Friday, June 17, 2011

CheckPoint: Value Systems, Critical Thinking, Sexual Decision Making

The value system that I most relate to would be the rationalism approach. I tend to stop, step back, and look at the whole situation before I make any type of decision. I look at the pros and cons of doing anything. I used to be a very impulsive person when it came to making any decisions that needed to be made. I would just act without thinking about the consequences, and now it seems that I am the complete opposite. Now instead of having many, one-night-affairs, I have had a domesticated partner that I am with for five years now. He and I have decided that marriage is not our “forte” but I will go into marriage and the different reasons as to why and why not in another paper.
Secondarily, I relate to the situational ethics approach. I feel that it is very important for a person to base their decisions on their own judgments. They should not give into “peer pressures” or “social pressures”. Many people are against abortion. I, myself, grew up as a person who never thought I would have one, but when I had already had one pre-mature, and special needs child, and this new baby was more than likely going to cause us both some medical problems, including maybe death, I change my view points on how I should look at a lot of different situations in life[NLM1] . It made me think critically in a few ways that we will discuss momentarily.
I do not feel that I relate to any of the approaches that involve a person making a choice because of their religion. I really do think people should do what they feel is in their best interest, not what others think is their best interest. This keeps me from following the legalism, ethical relativism, asceticism, and utilitarianism approaches. I do however, agree and find the hedonism approach to be a valid approach. I believe that we are on this planet for too short of a time to stop and if it makes you happy, then go for it!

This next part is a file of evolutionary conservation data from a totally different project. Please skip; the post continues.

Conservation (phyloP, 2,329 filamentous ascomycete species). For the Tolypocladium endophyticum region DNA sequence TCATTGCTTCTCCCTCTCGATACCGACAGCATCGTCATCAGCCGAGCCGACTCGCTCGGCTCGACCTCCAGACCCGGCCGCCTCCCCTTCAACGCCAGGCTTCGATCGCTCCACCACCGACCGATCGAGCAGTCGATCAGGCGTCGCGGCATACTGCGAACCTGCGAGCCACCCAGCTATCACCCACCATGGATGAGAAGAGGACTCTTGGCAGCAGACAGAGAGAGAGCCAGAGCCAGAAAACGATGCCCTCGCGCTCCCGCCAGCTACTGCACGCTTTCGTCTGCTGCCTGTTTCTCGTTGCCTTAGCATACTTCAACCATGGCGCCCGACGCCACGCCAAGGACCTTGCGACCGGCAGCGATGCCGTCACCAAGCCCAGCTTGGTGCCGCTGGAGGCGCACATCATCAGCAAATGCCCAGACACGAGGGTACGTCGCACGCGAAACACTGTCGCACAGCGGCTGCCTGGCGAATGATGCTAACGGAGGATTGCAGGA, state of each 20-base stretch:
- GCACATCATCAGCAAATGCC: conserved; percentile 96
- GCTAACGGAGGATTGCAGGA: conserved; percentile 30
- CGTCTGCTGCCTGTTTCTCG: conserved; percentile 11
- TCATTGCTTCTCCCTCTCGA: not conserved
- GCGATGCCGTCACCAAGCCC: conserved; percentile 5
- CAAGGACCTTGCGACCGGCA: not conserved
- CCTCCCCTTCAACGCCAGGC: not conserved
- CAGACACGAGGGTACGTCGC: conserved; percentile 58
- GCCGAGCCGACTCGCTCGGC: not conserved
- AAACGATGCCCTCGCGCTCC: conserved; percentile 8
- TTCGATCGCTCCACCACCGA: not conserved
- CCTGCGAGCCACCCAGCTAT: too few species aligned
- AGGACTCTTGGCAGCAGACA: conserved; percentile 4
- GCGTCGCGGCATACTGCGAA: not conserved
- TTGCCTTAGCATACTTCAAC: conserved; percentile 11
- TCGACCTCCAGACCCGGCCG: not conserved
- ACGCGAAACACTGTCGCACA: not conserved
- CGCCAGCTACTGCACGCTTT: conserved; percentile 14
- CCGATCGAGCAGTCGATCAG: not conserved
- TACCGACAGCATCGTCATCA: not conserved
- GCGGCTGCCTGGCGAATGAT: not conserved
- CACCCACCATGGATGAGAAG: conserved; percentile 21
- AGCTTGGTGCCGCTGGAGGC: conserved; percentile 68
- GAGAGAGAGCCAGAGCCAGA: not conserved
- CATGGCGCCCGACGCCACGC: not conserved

I use the principles of critical thinking in making sexual decisions not in many ways, because for the most part, I still tend to go from my gut feeling or emotion, so I am not really critically thinking during the process before, or during. I do have to sometimes stop and weigh out the pros and cons. I have been with my boyfriend for five years now (as I said before), and before I was with him, I never had any pain during intercourse, then about three years ago, I found out that I have endometriosis, and it is very painful. I have to think about if it going to hurt me more lately, or can I handle the pain? I get a prescription of Vicodin every month, and it has become a habit of “taking a pill” before I even think about having intercourse. We used to be able to get caught up in the moment, and now, I have to stop and take pre-cautions beforehand. You can defiantly see that I am “cautious in drawing in conclusions from evidence” (Rathus, S. A., Nevid, J.S., and Fichner-Rathus, L. 2005). My boyfriend and I will never get married. We have both decided that marriage only complicates things, and once the government gets involved, it’s over from there! So, we have cohabitated just fine the way we are for the last five years. I try not to “oversimplify” or “over-generalize”, and I have always tried to “consider the kinds of evidence upon which conclusions are based” ( Rathus, S. A., Nevid, J.S., and Fichner-Rathus, L. 2005).These are all good examples of how I use critical thinking in my sexual life every day. All of which allow my boyfriend and I to happily co-exist, and have a somewhat “healthy” sexual life.




Reference:
Rathus, S. A., Nevid, J.S., and Fichner-Rathus, L. (2005). Human sexuality in a world of diversity. (6thed.) Boston: Allyn and Bacon.

 [NLM1]Lengthy sentence

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